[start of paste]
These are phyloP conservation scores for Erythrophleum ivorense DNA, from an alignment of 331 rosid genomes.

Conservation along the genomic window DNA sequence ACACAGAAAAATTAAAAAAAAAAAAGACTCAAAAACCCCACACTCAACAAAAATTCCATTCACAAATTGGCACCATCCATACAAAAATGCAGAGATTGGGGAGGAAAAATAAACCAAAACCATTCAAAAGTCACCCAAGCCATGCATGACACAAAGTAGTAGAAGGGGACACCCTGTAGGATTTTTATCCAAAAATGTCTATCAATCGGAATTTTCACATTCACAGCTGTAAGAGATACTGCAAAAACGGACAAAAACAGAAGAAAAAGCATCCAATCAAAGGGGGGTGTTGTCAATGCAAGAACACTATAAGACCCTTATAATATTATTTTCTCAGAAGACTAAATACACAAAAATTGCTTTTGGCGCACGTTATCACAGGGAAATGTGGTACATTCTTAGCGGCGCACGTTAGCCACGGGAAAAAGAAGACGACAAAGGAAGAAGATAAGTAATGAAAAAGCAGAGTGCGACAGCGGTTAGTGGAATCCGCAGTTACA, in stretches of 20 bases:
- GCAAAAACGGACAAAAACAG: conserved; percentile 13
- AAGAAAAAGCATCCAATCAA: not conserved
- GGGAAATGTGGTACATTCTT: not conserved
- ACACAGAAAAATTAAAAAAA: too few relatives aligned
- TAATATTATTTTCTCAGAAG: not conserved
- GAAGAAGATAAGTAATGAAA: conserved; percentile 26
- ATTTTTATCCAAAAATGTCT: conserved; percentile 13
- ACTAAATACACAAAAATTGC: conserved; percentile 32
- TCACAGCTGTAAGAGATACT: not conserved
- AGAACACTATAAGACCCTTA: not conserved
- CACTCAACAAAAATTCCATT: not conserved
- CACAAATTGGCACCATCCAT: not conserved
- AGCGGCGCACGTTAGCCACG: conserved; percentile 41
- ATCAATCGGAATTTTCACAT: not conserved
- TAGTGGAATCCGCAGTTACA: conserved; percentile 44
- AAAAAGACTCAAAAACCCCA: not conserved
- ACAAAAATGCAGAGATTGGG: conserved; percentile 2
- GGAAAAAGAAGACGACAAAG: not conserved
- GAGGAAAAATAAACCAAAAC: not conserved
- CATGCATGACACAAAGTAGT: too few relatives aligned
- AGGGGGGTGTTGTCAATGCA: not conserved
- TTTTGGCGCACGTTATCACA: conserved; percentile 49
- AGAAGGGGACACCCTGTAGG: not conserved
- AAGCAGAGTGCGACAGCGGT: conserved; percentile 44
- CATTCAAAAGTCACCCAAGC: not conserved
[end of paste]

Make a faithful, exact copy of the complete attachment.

These are phyloP conservation scores for Erythrophleum ivorense DNA, from an alignment of 331 rosid genomes.

Conservation along the genomic window DNA sequence ACACAGAAAAATTAAAAAAAAAAAAGACTCAAAAACCCCACACTCAACAAAAATTCCATTCACAAATTGGCACCATCCATACAAAAATGCAGAGATTGGGGAGGAAAAATAAACCAAAACCATTCAAAAGTCACCCAAGCCATGCATGACACAAAGTAGTAGAAGGGGACACCCTGTAGGATTTTTATCCAAAAATGTCTATCAATCGGAATTTTCACATTCACAGCTGTAAGAGATACTGCAAAAACGGACAAAAACAGAAGAAAAAGCATCCAATCAAAGGGGGGTGTTGTCAATGCAAGAACACTATAAGACCCTTATAATATTATTTTCTCAGAAGACTAAATACACAAAAATTGCTTTTGGCGCACGTTATCACAGGGAAATGTGGTACATTCTTAGCGGCGCACGTTAGCCACGGGAAAAAGAAGACGACAAAGGAAGAAGATAAGTAATGAAAAAGCAGAGTGCGACAGCGGTTAGTGGAATCCGCAGTTACA, in stretches of 20 bases:
- GCAAAAACGGACAAAAACAG: conserved; percentile 13
- AAGAAAAAGCATCCAATCAA: not conserved
- GGGAAATGTGGTACATTCTT: not conserved
- ACACAGAAAAATTAAAAAAA: too few relatives aligned
- TAATATTATTTTCTCAGAAG: not conserved
- GAAGAAGATAAGTAATGAAA: conserved; percentile 26
- ATTTTTATCCAAAAATGTCT: conserved; percentile 13
- ACTAAATACACAAAAATTGC: conserved; percentile 32
- TCACAGCTGTAAGAGATACT: not conserved
- AGAACACTATAAGACCCTTA: not conserved
- CACTCAACAAAAATTCCATT: not conserved
- CACAAATTGGCACCATCCAT: not conserved
- AGCGGCGCACGTTAGCCACG: conserved; percentile 41
- ATCAATCGGAATTTTCACAT: not conserved
- TAGTGGAATCCGCAGTTACA: conserved; percentile 44
- AAAAAGACTCAAAAACCCCA: not conserved
- ACAAAAATGCAGAGATTGGG: conserved; percentile 2
- GGAAAAAGAAGACGACAAAG: not conserved
- GAGGAAAAATAAACCAAAAC: not conserved
- CATGCATGACACAAAGTAGT: too few relatives aligned
- AGGGGGGTGTTGTCAATGCA: not conserved
- TTTTGGCGCACGTTATCACA: conserved; percentile 49
- AGAAGGGGACACCCTGTAGG: not conserved
- AAGCAGAGTGCGACAGCGGT: conserved; percentile 44
- CATTCAAAAGTCACCCAAGC: not conserved